Click to see a larger image (CREDIT: NASA, ESA, and the Hubble Heritage (STScI/AURA)-ESA/Hubble Collaboration)


This behemoth is NGC 1132 and it’s found 320-million light-years away in the constellation Eridanus. The galaxy is officially classified as a “giant elliptical” for the galaxy is incredibly massive, containing an upwards of a trillion stars. If you think NGC 1132 kicks butt in visible matter, you should see the amount of dark matter present in this galaxy; scientists have found concentrations of that invisible gunk comparable to the levels seen in entire galaxy groups.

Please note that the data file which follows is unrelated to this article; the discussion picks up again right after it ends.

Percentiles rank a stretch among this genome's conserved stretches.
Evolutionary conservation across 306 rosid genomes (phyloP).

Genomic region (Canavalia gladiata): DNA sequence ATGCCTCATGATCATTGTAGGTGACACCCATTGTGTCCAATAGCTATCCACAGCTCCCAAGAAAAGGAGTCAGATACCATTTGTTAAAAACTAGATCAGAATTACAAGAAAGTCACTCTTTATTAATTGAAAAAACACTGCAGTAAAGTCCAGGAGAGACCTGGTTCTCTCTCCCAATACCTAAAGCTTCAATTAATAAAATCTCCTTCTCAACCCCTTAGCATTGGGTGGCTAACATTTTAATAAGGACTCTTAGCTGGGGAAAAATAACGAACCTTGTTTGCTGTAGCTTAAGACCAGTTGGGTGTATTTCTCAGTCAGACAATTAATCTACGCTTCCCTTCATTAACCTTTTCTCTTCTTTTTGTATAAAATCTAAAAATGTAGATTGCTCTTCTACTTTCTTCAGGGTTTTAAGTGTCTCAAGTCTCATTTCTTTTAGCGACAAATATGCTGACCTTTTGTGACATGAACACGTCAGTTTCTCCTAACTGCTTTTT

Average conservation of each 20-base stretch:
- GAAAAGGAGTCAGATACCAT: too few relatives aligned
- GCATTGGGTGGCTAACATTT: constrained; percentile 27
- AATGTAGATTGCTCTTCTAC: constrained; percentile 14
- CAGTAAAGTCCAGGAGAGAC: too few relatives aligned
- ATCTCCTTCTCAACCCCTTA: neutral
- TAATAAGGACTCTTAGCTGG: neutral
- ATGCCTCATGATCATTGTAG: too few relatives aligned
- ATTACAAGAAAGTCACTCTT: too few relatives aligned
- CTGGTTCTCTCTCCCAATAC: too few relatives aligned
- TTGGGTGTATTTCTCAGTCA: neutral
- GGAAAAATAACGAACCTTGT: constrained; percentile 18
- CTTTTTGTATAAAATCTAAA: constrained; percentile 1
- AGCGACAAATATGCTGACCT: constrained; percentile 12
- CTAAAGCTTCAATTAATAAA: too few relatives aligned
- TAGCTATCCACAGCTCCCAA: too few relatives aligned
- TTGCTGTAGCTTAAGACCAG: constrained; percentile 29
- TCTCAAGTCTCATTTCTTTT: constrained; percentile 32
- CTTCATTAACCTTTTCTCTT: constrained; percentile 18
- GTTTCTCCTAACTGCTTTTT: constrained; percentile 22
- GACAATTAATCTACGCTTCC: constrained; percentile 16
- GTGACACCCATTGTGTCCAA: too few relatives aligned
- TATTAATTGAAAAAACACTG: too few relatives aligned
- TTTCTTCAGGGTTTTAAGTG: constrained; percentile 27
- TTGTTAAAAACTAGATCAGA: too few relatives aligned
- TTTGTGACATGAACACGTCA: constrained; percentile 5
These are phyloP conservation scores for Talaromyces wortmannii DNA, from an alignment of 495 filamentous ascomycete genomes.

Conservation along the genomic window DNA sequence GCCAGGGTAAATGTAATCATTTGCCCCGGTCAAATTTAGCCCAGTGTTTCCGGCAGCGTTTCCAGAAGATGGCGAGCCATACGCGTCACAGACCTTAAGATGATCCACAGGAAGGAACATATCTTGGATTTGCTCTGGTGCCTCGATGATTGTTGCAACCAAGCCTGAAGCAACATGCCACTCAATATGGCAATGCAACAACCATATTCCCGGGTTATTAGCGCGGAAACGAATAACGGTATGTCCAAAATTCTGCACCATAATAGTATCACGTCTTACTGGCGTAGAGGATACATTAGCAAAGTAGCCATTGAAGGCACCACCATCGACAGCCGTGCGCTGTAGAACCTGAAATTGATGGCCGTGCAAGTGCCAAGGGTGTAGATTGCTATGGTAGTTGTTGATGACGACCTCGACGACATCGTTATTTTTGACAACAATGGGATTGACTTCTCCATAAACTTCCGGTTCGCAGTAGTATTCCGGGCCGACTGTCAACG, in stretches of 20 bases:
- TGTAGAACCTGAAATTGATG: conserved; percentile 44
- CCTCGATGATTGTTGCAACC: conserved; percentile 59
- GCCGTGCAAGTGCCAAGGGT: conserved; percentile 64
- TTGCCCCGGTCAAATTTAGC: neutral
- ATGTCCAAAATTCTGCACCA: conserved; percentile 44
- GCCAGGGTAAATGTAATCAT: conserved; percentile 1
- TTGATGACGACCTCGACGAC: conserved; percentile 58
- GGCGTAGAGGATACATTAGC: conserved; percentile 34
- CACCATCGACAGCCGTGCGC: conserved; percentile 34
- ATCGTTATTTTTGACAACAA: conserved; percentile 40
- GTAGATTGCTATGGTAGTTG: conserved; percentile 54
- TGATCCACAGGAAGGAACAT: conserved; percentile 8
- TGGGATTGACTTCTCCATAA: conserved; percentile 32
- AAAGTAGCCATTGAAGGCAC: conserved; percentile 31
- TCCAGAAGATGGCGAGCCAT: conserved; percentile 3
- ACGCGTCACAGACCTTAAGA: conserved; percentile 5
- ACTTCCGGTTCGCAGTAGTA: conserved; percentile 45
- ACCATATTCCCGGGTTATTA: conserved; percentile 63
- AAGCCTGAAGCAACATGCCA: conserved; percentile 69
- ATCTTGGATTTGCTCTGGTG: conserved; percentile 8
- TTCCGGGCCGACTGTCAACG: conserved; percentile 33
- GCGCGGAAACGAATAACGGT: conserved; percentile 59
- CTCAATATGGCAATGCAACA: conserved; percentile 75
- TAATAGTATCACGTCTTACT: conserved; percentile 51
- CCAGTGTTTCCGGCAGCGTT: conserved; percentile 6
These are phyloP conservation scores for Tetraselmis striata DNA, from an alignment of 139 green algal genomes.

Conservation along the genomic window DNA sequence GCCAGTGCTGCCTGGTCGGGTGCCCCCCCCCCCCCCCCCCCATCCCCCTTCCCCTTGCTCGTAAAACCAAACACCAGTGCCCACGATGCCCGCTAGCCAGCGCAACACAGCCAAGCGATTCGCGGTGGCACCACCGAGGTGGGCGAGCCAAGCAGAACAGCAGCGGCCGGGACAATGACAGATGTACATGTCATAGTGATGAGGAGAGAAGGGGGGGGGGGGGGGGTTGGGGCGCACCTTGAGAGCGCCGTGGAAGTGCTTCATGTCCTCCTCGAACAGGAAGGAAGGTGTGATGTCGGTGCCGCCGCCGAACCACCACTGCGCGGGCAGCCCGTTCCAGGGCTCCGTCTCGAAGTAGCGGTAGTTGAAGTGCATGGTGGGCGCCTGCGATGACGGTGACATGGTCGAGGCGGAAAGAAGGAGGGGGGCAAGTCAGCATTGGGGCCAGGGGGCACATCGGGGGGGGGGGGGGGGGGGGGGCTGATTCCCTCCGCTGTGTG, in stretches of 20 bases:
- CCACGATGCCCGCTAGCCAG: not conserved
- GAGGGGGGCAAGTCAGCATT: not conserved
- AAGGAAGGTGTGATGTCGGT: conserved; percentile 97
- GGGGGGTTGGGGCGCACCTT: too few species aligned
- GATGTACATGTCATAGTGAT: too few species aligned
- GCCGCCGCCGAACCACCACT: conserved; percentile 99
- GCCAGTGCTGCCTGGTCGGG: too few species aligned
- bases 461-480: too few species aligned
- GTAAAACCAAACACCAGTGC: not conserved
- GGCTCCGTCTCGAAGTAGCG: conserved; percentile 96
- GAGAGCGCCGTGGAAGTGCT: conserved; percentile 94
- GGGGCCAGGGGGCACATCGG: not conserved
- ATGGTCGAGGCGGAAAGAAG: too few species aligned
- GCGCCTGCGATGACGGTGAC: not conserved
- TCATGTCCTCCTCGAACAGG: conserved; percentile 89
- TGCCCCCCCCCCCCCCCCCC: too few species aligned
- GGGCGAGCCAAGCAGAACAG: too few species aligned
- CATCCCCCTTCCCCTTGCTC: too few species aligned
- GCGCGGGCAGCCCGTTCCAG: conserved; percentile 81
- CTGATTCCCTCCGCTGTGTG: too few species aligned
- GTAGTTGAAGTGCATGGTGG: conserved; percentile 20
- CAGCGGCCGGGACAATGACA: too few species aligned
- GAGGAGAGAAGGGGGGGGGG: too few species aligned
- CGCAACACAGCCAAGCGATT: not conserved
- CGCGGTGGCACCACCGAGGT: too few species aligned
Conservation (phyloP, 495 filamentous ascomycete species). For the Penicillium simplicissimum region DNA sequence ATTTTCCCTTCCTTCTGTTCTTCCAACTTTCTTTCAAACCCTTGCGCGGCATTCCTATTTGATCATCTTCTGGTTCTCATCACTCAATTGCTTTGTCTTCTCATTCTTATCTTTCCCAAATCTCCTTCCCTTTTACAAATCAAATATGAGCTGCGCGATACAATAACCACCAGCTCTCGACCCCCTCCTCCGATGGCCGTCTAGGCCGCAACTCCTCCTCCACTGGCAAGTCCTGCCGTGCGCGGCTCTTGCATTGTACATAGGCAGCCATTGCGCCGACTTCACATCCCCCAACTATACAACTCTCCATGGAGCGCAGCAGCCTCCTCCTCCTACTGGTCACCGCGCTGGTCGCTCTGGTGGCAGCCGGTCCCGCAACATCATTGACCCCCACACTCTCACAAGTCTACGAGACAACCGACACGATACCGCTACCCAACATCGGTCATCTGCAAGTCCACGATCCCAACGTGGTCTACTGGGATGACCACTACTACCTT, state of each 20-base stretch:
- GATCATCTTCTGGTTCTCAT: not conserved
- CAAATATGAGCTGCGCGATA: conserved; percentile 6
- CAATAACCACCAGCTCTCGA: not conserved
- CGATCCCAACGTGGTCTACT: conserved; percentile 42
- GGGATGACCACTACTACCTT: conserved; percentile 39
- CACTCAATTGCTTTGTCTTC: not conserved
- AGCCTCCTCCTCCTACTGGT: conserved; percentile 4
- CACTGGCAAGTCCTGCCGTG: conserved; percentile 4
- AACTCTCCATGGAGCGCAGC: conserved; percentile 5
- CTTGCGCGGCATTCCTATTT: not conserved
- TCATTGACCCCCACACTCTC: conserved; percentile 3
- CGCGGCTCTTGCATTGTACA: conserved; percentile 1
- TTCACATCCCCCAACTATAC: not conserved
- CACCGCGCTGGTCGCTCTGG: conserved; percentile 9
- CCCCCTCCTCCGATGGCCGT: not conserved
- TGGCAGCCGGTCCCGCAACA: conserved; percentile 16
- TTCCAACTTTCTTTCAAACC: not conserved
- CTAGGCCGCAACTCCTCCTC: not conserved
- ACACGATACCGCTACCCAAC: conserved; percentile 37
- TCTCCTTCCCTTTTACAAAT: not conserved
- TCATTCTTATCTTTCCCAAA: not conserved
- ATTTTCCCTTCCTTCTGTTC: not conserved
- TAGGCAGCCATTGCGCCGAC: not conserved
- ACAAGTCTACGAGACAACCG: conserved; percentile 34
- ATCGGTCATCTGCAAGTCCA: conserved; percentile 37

In addition to the large glob of stars, NGC 1132 hosts a cloud of dwarf galaxies, giving the entire structure the classification of a “fossil group”. How fossil groups form isn’t widely understood. Currently, scientists believe these systems are the end results of a cannibalism epidemic that could have gripped the universe in a time where very few large galaxies existed, helping to facilitate the merging of smaller galaxies.

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